Getting the best from your 3PL

From the October 2023 print edition

What is a 3PL? That can depend on who you talk to.

Recently, I had a call from a company looking for customs training for their staff and when I asked what their main activity was, they said: we’re a 3PL.

But in talking to them, I realized they’re a load broker or freight broker, not really a 3PL.
International freight forwarders now often call themselves logistics services providers: it sounds better and more in tune with our times. Some say they offer full supply chain management services, which is not always the case, as this would include procurement.

The term 3PL, short for third-party logistics, was coined in the 1970s when companies started to outsource the warehousing and distribution of their products to focus on their core activities. The key then was to concentrate on what you know and do best, and subcontract other functions to someone else. If this does not make companies more profitable in the long run, as outsourcing can be more expensive, it still makes them look better for the financial world and for shareholders, as it reduces upfront and financing costs.

So 3PLs are independent contractors running facilities to store, sometimes sort, pack, repack, and so on, then ship out their customers’ goods. As that function became more common, it also became more sophisticated, thanks to equipment and software enabling 3PLs to offer integrated and value-added services.

This is similar to how many companies converted their truck fleets from employee-operated to subcontractor-operated, forcing drivers to become independent contractors and shifting fleet management headaches onto them. Today, 3PLs extend beyond logistics and provide value-added services to meet customers’ needs, adding some supply chain management functions to their service offering.

International freight forwarders and courier companies often provide 3PL services as well. We can distinguish two categories of 3PLs: the basic ones that perform receiving, storage, sorting, pick and pack and shipping, and more advanced ones that offer value-added services like packaging, tracking and tracing, and information management. The second category is more common today, as managing the information has become almost more important than managing the products. This explains the growing importance of 3PLs and how they have evolved from a “sidekick” to a core function.

Whether they operate multi-customer, public facilities or are dedicated to one customer, another factor is flexibility. 3PLs can usually adapt their offerings and their way of working to customers’ needs.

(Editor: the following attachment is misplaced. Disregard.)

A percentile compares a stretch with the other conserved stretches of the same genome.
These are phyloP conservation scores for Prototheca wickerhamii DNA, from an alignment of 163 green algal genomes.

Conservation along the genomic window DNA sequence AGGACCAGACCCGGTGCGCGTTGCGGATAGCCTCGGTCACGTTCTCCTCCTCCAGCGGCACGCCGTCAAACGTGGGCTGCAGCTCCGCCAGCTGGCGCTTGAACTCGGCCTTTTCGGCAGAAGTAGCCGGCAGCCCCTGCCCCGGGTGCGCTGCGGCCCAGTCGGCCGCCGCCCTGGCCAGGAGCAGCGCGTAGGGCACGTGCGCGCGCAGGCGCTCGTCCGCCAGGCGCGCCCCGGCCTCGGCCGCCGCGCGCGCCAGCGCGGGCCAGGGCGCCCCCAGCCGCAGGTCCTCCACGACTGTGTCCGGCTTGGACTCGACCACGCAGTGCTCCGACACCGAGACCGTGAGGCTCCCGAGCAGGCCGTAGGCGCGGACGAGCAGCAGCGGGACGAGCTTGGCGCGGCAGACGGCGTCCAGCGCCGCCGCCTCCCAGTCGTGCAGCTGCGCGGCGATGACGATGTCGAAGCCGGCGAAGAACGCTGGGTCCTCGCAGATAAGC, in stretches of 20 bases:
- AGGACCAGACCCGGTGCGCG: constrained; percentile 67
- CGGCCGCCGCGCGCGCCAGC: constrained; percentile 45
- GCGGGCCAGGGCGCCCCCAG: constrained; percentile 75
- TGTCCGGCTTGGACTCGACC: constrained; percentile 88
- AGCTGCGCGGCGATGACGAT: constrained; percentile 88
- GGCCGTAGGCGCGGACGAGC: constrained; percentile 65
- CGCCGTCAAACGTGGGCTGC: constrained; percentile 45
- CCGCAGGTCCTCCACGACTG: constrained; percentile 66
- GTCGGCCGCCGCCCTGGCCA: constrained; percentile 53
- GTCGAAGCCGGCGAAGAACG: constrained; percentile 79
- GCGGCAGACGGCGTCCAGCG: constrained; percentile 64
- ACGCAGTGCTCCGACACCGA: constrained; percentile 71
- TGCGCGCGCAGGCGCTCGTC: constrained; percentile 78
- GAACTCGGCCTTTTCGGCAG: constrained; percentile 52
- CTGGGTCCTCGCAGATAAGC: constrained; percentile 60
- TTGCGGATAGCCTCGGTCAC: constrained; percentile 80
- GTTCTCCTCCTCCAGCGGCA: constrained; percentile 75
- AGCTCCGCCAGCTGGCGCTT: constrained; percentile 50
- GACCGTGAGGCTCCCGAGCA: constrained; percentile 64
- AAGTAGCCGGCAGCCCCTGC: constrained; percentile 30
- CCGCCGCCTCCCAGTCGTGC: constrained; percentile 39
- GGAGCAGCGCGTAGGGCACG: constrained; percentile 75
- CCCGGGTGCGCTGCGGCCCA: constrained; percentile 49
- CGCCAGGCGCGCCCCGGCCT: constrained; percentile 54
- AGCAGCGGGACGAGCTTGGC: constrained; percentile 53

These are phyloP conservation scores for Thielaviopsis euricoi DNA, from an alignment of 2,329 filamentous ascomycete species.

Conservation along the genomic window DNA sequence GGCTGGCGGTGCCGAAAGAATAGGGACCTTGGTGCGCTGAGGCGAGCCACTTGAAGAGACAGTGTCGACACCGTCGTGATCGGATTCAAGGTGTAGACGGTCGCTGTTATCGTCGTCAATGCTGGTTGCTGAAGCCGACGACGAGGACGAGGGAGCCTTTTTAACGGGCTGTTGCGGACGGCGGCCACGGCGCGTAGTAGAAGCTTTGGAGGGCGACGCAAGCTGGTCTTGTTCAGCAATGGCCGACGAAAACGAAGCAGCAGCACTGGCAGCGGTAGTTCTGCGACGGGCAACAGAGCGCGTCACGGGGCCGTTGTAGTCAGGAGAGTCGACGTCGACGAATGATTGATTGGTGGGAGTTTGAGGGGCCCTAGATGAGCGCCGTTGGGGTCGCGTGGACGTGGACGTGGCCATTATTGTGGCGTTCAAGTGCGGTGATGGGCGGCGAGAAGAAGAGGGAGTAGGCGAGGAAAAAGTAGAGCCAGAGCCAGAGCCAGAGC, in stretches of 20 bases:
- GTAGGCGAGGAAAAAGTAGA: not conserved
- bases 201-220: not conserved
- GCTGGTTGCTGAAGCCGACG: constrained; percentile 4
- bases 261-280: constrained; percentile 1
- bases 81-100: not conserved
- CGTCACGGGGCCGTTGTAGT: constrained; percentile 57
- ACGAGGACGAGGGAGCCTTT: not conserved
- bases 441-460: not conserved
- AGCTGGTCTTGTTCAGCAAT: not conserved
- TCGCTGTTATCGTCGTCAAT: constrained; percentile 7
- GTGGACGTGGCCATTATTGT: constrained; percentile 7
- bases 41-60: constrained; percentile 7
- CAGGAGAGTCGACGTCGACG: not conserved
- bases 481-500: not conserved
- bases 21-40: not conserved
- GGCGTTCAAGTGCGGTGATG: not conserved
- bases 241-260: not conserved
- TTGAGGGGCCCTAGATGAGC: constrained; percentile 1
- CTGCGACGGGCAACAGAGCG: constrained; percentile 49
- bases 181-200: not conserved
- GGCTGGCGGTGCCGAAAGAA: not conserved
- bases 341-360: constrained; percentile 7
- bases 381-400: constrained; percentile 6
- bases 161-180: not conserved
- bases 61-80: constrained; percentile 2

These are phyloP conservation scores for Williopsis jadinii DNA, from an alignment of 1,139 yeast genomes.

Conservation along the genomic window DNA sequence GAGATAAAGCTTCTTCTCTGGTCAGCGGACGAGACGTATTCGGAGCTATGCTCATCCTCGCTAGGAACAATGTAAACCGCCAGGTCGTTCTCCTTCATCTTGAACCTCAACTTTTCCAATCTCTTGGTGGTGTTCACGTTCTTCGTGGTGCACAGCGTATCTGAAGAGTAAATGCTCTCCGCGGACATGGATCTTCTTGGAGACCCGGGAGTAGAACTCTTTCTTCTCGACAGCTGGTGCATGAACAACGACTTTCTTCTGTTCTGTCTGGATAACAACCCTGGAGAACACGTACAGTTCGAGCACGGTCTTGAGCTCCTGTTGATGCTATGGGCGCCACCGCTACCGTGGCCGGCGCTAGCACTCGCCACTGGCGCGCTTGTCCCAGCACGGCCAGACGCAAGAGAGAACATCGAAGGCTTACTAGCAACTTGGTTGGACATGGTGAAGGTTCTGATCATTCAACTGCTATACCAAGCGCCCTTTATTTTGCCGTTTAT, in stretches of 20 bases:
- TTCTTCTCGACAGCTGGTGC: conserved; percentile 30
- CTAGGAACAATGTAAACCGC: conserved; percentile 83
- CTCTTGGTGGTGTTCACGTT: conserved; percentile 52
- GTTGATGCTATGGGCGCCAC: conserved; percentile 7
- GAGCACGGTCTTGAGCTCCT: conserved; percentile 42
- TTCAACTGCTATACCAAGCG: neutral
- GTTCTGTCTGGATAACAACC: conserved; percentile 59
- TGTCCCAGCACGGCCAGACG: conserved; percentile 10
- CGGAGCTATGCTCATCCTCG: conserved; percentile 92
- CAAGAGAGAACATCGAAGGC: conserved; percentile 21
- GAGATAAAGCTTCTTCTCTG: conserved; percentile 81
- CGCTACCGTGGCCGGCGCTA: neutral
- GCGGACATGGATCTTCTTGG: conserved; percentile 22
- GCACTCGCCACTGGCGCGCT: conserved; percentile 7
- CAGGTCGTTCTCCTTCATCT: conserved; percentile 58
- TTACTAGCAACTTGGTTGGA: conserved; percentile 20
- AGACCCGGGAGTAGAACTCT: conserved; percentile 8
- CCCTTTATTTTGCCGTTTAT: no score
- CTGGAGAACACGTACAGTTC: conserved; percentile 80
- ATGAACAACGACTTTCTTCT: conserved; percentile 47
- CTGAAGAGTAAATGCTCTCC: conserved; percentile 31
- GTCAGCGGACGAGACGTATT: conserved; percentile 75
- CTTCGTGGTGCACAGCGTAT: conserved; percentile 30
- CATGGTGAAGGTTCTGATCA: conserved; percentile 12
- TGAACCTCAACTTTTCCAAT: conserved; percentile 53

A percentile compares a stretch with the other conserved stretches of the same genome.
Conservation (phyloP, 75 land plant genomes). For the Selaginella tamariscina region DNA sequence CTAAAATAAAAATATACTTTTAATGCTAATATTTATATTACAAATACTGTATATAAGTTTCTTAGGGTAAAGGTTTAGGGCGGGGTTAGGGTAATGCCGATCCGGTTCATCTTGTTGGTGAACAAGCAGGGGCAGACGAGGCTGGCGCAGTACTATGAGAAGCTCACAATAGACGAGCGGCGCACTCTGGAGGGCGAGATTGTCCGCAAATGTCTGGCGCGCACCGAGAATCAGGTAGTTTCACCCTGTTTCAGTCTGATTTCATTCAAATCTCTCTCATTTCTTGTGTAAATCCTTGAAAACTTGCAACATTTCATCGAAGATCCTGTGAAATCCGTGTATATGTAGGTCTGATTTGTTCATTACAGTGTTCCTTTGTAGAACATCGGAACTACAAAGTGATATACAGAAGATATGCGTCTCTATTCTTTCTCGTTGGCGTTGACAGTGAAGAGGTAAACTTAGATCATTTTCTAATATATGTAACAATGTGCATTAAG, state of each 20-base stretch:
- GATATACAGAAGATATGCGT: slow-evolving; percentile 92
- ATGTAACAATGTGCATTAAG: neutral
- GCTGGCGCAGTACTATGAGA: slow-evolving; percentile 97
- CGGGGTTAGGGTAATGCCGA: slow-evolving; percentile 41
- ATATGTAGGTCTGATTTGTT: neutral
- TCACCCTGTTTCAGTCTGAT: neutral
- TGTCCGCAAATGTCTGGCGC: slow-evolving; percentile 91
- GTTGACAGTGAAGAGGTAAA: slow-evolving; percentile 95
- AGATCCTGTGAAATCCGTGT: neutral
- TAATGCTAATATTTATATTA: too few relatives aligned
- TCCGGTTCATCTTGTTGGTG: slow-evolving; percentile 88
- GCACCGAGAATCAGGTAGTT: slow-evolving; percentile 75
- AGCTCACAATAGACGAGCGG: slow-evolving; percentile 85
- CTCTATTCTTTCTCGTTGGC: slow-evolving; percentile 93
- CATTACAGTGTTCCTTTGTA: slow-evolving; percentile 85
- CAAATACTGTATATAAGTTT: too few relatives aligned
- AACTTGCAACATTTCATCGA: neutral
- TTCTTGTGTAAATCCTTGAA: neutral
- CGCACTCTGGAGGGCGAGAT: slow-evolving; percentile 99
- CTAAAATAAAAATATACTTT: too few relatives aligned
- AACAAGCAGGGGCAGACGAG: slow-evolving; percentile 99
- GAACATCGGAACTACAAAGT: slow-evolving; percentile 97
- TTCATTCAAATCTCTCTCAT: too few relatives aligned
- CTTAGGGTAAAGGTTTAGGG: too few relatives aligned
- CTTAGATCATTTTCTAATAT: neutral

By nature, they have to adapt to customer requirements. The highest level for a 3PL is to integrate fully with the customer and to manage their entire logistics function.
In these cases, the key to success is the fit between customer and service provider, with adaptability, flexibility and reliability as important, if not more, than cost savings.

In e-commerce, the term 3PL takes a slightly different twist, with the focus on order fulfilment. The classic model for e-commerce merchants, particularly SMEs, is to outsource this function to a 3PL.

Order fulfilment is the method by which a company processes a sales order to the customer’s specifications and includes receiving stock; sorting and storing it; order processing; retrieving; pick and pack; production of documentation and shipping out. 3PLs also handle reverse logistics, the function of handling returns, disposing of them or repacking/refurbishing them for resale. This has become more important with the growth of e-commerce: the return rate for brick-and-mortar retailers is around 10 per cent, or as high as 20 per cent for online shoppers.

What challenges do 3PLs face today? They are asset-based, so operating costs, facilities and financing are key, as well as labour shortages. Keeping up with technology, automation, managing data and adapting to customer expectations are challenging. One element is that 3PLs must constantly expand their offerings. Three things drive this: customer retention, spreading risks, and keeping competition at bay. To strengthen customer relationships, we need to provide as wide a service offering as possible, develop strong partnerships and integration, to become an indispensable partner. Offering a wide service range spreads risks, as increased activity in one area can offset a slowdown in another.

Staying ahead of the competition is tough, especially as big players get more active and offer fully integrated services. These days, it’s like everybody wants to become a 3PL, to diversify, strengthen their position and develop tighter customer relationships.

A good example is Maersk. They used to only offer traditional ocean carrier services, as well as some limited air cargo services, using their own fleet. Maersk today does not just offer traditional ocean and air freight but also freight forwarding, logistics services, warehousing and distribution, customs brokerage, and even cargo insurance. Ironically, the reason traders need cargo insurance is ocean carriers have low limits of liability. If something goes wrong, you never get fully compensated for your goods. The maximum you will get from Maersk or any other ocean carrier, is between US$500 and US$900 per container, depending on the applicable convention. Maersk offering cargo insurance is like making up for its own shortcomings. What they could do instead
is cancel their limits of liability and take full responsibility for the cargo they carry.

3PLs are key players for the success of many companies. They must be fast movers, adaptable, proactive and use new technology to meet customers’ expectations, stay competitive and profitable. Businesses will continue to focus on driving down operational and labour costs by outsourcing their logistics function to 3PLs. Adapting to new technologies is essential, yet in the end, people matter more than technology.